As Sri Lanka comes to grips with its worst carnage in a decade, with a terrorist bombing spree on Sunday killing nearly 300 people and leaving more than 450 injured, early evidence points to a new security threat for the strategically located South Asian island still recovering from decades of bloody conflict.
Insiders in the country’s security establishment say that the operation on Easter Sunday, targeting three prominent churches and three high-end hotels in Colombo and beyond the capital, marks a departure in scale and organization from attacks during the nearly 30-year civil war, involving the Tamil Tiger separatists, and two Marxist uprisings.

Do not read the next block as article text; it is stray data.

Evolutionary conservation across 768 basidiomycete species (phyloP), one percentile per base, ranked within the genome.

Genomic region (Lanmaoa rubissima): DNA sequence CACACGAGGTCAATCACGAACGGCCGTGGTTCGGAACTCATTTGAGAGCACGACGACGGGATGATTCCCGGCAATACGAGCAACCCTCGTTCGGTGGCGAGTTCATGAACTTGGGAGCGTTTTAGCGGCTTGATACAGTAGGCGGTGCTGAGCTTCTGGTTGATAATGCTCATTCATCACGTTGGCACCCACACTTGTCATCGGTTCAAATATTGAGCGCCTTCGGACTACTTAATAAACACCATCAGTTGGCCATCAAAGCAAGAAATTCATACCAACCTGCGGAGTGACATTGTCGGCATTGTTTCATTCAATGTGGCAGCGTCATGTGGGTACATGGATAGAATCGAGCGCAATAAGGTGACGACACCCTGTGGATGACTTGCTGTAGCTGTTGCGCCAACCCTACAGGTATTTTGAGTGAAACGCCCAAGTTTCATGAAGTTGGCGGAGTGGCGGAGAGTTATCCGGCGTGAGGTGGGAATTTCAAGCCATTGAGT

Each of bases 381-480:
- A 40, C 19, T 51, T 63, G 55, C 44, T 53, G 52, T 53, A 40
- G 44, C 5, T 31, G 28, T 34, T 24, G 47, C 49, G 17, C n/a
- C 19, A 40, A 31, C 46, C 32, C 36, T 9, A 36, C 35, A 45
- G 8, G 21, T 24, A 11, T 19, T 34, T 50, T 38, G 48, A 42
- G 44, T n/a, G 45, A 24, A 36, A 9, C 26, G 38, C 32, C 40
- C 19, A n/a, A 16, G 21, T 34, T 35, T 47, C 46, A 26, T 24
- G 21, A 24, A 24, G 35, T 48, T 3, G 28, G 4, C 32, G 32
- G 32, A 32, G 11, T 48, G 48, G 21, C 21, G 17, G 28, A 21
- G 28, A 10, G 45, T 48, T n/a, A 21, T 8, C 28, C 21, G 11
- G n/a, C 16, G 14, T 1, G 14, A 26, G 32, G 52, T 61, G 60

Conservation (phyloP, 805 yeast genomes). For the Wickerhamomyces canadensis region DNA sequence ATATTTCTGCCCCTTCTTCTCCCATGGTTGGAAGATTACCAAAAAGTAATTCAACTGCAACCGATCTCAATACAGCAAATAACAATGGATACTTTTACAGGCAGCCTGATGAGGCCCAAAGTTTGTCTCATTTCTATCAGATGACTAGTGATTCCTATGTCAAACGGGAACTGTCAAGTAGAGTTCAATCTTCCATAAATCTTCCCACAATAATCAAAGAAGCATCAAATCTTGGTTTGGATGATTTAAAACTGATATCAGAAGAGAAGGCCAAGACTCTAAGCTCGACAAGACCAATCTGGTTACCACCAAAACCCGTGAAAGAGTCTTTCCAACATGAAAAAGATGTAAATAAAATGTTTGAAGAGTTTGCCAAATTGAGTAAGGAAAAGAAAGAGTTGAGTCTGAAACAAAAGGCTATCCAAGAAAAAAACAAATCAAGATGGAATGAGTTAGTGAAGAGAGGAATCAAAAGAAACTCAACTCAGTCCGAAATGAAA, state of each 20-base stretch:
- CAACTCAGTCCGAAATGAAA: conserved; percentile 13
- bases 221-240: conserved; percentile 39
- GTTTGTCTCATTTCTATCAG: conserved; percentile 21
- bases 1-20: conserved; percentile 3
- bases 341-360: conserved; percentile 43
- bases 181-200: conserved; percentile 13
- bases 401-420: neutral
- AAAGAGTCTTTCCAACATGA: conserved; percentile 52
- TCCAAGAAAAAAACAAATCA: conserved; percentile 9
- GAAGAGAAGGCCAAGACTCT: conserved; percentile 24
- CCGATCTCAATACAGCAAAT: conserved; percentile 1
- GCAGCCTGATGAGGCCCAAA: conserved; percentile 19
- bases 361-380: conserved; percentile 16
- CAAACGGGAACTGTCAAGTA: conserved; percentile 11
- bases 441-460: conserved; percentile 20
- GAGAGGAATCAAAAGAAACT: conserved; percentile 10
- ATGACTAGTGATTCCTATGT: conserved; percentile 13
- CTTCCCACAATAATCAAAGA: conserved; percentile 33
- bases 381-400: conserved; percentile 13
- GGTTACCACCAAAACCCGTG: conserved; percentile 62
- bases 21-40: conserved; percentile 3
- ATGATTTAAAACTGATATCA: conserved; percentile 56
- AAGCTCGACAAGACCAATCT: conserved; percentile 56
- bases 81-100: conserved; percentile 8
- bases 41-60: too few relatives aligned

The planning, selection of targets, coordination and deep penetration in the country “point to a new threat we have not witnessed till now,” one security source told the Nikkei Asian Review.
On Monday morning, police said the death toll was 290, and that 24 suspects had been arrested. An islandwide overnight curfew from 6 p.m. to 6 a.m. has been lifted.